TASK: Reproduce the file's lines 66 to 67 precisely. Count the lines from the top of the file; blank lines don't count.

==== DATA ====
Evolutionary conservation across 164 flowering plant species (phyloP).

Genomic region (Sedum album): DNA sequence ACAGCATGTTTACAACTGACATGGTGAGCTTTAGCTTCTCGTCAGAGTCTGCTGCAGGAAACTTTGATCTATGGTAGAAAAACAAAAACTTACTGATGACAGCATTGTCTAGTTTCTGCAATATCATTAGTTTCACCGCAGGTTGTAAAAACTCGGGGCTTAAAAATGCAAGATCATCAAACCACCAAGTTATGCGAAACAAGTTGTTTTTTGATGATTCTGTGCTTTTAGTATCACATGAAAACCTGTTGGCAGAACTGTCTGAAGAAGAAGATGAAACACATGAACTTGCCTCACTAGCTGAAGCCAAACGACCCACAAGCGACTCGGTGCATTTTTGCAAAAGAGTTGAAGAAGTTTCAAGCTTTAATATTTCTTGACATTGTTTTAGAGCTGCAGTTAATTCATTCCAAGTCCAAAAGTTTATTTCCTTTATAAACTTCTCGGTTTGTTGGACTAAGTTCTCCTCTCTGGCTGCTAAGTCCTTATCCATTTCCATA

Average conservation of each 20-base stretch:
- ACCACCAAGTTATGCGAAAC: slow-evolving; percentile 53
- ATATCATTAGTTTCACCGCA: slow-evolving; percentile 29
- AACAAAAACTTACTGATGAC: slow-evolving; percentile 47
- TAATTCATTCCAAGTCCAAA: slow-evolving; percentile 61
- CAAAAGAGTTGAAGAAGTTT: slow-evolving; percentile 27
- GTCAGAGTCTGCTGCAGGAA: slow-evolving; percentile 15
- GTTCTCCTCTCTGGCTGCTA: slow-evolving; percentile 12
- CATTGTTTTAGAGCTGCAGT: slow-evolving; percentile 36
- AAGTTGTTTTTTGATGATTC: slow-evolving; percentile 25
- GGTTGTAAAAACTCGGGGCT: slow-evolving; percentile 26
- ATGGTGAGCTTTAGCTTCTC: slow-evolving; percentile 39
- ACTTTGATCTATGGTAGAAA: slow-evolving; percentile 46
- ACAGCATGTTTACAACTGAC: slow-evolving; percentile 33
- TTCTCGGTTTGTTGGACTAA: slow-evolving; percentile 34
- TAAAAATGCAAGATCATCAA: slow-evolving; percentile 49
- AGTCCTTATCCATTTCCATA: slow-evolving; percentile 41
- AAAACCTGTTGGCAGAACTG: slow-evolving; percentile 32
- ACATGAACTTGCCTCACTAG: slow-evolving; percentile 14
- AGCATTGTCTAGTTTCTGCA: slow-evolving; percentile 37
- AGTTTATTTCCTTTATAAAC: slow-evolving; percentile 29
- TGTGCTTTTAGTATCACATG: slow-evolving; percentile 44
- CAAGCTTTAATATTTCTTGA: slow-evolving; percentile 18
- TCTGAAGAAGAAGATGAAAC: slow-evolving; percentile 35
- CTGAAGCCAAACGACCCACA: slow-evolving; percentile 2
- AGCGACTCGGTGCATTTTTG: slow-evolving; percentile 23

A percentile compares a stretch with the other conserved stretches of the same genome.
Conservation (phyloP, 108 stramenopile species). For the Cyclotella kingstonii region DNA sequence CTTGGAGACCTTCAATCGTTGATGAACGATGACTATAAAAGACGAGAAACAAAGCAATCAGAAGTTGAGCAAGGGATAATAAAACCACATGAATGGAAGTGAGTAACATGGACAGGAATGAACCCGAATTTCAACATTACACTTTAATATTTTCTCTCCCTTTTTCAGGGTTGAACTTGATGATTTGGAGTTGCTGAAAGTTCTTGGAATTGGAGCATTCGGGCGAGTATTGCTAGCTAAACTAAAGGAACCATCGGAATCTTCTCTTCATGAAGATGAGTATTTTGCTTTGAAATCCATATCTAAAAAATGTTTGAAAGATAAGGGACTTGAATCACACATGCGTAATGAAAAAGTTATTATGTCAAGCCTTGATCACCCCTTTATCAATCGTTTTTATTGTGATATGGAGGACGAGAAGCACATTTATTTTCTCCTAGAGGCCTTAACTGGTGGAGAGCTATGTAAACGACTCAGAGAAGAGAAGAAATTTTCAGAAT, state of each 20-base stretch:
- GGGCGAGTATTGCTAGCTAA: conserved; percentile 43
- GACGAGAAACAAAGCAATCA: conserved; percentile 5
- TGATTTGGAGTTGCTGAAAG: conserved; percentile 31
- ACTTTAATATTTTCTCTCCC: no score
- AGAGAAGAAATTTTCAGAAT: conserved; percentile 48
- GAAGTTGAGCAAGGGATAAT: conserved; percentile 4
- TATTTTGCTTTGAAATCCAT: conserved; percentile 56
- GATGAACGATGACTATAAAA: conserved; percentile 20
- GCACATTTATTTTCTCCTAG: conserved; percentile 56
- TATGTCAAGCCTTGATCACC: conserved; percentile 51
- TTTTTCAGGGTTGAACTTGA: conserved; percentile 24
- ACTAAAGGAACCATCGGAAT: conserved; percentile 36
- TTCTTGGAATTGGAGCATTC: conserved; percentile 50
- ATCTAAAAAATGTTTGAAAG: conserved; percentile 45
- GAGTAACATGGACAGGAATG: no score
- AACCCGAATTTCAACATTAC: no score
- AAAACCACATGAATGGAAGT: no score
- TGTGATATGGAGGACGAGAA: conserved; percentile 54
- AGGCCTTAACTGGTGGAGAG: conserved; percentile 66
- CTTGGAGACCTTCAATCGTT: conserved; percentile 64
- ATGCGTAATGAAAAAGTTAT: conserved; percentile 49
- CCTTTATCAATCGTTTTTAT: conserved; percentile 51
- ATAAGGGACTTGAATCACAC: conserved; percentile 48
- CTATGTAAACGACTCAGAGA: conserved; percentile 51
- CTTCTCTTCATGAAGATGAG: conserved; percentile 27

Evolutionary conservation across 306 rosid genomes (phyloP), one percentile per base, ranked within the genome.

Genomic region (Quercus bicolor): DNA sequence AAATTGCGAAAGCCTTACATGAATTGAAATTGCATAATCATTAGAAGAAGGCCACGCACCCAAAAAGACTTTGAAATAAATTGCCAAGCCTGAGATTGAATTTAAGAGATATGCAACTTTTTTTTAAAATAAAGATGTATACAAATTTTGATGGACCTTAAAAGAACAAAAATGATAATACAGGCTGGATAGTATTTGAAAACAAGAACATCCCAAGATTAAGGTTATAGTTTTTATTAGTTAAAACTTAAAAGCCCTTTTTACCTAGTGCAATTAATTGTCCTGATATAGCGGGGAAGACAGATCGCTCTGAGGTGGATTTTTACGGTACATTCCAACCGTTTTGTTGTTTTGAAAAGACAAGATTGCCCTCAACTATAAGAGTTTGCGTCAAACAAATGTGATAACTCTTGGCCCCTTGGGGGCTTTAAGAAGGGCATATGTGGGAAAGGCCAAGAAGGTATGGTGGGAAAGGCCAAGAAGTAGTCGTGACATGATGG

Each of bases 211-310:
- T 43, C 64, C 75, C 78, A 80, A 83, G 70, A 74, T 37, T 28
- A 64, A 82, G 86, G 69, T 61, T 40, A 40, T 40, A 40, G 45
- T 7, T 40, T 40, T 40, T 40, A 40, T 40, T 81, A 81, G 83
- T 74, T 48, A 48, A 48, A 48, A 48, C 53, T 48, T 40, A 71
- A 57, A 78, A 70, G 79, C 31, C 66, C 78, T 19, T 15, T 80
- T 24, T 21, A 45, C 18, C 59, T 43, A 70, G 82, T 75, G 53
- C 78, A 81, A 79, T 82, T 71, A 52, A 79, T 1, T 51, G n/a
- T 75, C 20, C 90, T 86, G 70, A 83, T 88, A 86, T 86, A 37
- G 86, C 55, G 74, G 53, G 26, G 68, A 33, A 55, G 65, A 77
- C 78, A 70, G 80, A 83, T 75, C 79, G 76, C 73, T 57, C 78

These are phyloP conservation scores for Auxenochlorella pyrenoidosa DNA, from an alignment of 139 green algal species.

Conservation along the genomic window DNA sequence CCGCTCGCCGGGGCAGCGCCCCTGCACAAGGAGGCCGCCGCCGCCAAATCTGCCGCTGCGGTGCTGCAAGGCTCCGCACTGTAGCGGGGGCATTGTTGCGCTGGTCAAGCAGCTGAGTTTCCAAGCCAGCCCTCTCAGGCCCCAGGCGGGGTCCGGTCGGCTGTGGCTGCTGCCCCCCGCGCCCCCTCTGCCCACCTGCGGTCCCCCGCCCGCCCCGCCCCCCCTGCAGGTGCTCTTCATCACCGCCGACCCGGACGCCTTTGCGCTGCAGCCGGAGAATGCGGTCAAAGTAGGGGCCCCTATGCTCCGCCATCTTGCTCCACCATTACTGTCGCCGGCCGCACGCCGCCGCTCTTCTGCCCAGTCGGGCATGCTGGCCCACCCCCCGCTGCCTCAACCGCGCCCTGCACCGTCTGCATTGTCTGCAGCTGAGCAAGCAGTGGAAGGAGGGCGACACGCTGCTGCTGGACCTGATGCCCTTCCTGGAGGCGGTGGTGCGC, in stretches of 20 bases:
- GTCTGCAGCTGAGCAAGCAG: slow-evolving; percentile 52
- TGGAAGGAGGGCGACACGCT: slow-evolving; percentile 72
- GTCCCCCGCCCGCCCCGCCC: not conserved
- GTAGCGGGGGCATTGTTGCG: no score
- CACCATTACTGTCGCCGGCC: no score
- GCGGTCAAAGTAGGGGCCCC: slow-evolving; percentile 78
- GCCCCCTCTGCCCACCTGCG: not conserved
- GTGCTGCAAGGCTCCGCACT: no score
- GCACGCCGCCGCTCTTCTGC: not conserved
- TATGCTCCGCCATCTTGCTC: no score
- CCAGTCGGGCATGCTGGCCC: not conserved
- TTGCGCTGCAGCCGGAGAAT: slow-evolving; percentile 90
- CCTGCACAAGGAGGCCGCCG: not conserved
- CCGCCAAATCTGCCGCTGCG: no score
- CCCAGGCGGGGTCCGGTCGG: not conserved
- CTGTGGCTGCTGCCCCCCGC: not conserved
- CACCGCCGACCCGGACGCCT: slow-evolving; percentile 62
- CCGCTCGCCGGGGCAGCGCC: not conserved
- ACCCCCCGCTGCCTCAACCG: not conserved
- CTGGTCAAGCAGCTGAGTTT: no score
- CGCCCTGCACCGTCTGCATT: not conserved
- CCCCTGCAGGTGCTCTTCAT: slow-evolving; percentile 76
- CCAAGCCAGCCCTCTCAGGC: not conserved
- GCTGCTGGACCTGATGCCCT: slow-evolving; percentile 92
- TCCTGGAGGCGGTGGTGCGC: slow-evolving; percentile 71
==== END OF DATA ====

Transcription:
- T 75, C 20, C 90, T 86, G 70, A 83, T 88, A 86, T 86, A 37
- G 86, C 55, G 74, G 53, G 26, G 68, A 33, A 55, G 65, A 77